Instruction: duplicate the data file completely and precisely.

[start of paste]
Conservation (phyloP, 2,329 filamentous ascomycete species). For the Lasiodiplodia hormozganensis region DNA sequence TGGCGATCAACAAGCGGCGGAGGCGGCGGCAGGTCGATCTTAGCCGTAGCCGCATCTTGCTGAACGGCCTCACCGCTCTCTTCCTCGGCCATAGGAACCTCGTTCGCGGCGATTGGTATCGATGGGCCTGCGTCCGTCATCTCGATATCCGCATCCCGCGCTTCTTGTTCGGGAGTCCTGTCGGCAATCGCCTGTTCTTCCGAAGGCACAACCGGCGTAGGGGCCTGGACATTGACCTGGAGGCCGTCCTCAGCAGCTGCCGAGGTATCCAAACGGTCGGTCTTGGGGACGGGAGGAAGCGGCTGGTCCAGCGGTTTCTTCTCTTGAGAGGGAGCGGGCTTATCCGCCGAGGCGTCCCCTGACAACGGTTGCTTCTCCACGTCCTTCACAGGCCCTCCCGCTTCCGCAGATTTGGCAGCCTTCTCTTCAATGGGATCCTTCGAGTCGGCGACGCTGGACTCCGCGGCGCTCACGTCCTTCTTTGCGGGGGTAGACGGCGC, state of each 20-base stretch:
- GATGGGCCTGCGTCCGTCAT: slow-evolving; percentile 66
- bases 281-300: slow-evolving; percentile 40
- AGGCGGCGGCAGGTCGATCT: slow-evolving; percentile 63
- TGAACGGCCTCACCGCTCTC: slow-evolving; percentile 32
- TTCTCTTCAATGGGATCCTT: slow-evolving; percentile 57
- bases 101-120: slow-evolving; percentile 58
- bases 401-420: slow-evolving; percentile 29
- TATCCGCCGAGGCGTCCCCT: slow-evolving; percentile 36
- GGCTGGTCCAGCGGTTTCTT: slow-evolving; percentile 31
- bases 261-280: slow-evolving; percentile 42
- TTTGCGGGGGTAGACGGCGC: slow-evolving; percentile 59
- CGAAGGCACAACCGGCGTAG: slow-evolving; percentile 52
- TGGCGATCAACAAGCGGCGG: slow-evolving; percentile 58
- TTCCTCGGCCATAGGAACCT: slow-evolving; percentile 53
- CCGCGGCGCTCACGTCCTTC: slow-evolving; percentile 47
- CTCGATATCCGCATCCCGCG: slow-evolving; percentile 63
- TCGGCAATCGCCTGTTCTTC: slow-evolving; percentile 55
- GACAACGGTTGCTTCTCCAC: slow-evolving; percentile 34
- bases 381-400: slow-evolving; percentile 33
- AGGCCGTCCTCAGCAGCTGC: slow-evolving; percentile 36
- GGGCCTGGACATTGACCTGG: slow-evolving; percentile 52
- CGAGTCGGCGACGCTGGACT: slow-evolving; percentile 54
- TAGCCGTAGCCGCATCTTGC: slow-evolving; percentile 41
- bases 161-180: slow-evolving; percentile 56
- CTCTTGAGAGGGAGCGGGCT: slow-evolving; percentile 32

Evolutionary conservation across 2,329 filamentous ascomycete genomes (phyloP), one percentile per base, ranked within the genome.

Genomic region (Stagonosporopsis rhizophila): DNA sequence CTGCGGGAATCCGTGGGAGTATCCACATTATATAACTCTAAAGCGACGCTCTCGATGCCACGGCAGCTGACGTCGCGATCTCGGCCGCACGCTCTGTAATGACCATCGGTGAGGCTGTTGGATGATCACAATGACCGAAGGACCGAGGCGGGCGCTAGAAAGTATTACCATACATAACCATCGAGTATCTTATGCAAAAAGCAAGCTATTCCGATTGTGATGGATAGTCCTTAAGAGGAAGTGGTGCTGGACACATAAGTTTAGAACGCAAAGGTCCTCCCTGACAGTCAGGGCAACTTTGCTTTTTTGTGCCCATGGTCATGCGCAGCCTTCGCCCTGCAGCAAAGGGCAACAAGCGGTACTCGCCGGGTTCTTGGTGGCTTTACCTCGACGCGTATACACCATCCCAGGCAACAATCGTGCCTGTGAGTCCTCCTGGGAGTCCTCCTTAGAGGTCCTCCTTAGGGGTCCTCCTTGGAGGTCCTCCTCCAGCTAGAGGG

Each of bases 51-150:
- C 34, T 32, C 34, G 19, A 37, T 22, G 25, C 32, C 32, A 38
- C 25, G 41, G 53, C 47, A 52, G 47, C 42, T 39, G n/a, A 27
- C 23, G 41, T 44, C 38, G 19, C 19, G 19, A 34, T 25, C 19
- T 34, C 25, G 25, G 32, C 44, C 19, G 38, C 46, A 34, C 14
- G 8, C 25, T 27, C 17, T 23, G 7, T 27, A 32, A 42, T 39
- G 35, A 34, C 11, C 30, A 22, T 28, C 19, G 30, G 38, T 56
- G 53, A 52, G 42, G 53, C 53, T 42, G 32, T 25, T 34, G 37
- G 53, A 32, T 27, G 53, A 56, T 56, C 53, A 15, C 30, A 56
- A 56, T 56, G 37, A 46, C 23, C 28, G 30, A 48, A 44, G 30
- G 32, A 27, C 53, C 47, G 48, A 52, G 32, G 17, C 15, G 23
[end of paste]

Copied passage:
Conservation (phyloP, 2,329 filamentous ascomycete species). For the Lasiodiplodia hormozganensis region DNA sequence TGGCGATCAACAAGCGGCGGAGGCGGCGGCAGGTCGATCTTAGCCGTAGCCGCATCTTGCTGAACGGCCTCACCGCTCTCTTCCTCGGCCATAGGAACCTCGTTCGCGGCGATTGGTATCGATGGGCCTGCGTCCGTCATCTCGATATCCGCATCCCGCGCTTCTTGTTCGGGAGTCCTGTCGGCAATCGCCTGTTCTTCCGAAGGCACAACCGGCGTAGGGGCCTGGACATTGACCTGGAGGCCGTCCTCAGCAGCTGCCGAGGTATCCAAACGGTCGGTCTTGGGGACGGGAGGAAGCGGCTGGTCCAGCGGTTTCTTCTCTTGAGAGGGAGCGGGCTTATCCGCCGAGGCGTCCCCTGACAACGGTTGCTTCTCCACGTCCTTCACAGGCCCTCCCGCTTCCGCAGATTTGGCAGCCTTCTCTTCAATGGGATCCTTCGAGTCGGCGACGCTGGACTCCGCGGCGCTCACGTCCTTCTTTGCGGGGGTAGACGGCGC, state of each 20-base stretch:
- GATGGGCCTGCGTCCGTCAT: slow-evolving; percentile 66
- bases 281-300: slow-evolving; percentile 40
- AGGCGGCGGCAGGTCGATCT: slow-evolving; percentile 63
- TGAACGGCCTCACCGCTCTC: slow-evolving; percentile 32
- TTCTCTTCAATGGGATCCTT: slow-evolving; percentile 57
- bases 101-120: slow-evolving; percentile 58
- bases 401-420: slow-evolving; percentile 29
- TATCCGCCGAGGCGTCCCCT: slow-evolving; percentile 36
- GGCTGGTCCAGCGGTTTCTT: slow-evolving; percentile 31
- bases 261-280: slow-evolving; percentile 42
- TTTGCGGGGGTAGACGGCGC: slow-evolving; percentile 59
- CGAAGGCACAACCGGCGTAG: slow-evolving; percentile 52
- TGGCGATCAACAAGCGGCGG: slow-evolving; percentile 58
- TTCCTCGGCCATAGGAACCT: slow-evolving; percentile 53
- CCGCGGCGCTCACGTCCTTC: slow-evolving; percentile 47
- CTCGATATCCGCATCCCGCG: slow-evolving; percentile 63
- TCGGCAATCGCCTGTTCTTC: slow-evolving; percentile 55
- GACAACGGTTGCTTCTCCAC: slow-evolving; percentile 34
- bases 381-400: slow-evolving; percentile 33
- AGGCCGTCCTCAGCAGCTGC: slow-evolving; percentile 36
- GGGCCTGGACATTGACCTGG: slow-evolving; percentile 52
- CGAGTCGGCGACGCTGGACT: slow-evolving; percentile 54
- TAGCCGTAGCCGCATCTTGC: slow-evolving; percentile 41
- bases 161-180: slow-evolving; percentile 56
- CTCTTGAGAGGGAGCGGGCT: slow-evolving; percentile 32

Evolutionary conservation across 2,329 filamentous ascomycete genomes (phyloP), one percentile per base, ranked within the genome.

Genomic region (Stagonosporopsis rhizophila): DNA sequence CTGCGGGAATCCGTGGGAGTATCCACATTATATAACTCTAAAGCGACGCTCTCGATGCCACGGCAGCTGACGTCGCGATCTCGGCCGCACGCTCTGTAATGACCATCGGTGAGGCTGTTGGATGATCACAATGACCGAAGGACCGAGGCGGGCGCTAGAAAGTATTACCATACATAACCATCGAGTATCTTATGCAAAAAGCAAGCTATTCCGATTGTGATGGATAGTCCTTAAGAGGAAGTGGTGCTGGACACATAAGTTTAGAACGCAAAGGTCCTCCCTGACAGTCAGGGCAACTTTGCTTTTTTGTGCCCATGGTCATGCGCAGCCTTCGCCCTGCAGCAAAGGGCAACAAGCGGTACTCGCCGGGTTCTTGGTGGCTTTACCTCGACGCGTATACACCATCCCAGGCAACAATCGTGCCTGTGAGTCCTCCTGGGAGTCCTCCTTAGAGGTCCTCCTTAGGGGTCCTCCTTGGAGGTCCTCCTCCAGCTAGAGGG

Each of bases 51-150:
- C 34, T 32, C 34, G 19, A 37, T 22, G 25, C 32, C 32, A 38
- C 25, G 41, G 53, C 47, A 52, G 47, C 42, T 39, G n/a, A 27
- C 23, G 41, T 44, C 38, G 19, C 19, G 19, A 34, T 25, C 19
- T 34, C 25, G 25, G 32, C 44, C 19, G 38, C 46, A 34, C 14
- G 8, C 25, T 27, C 17, T 23, G 7, T 27, A 32, A 42, T 39
- G 35, A 34, C 11, C 30, A 22, T 28, C 19, G 30, G 38, T 56
- G 53, A 52, G 42, G 53, C 53, T 42, G 32, T 25, T 34, G 37
- G 53, A 32, T 27, G 53, A 56, T 56, C 53, A 15, C 30, A 56
- A 56, T 56, G 37, A 46, C 23, C 28, G 30, A 48, A 44, G 30
- G 32, A 27, C 53, C 47, G 48, A 52, G 32, G 17, C 15, G 23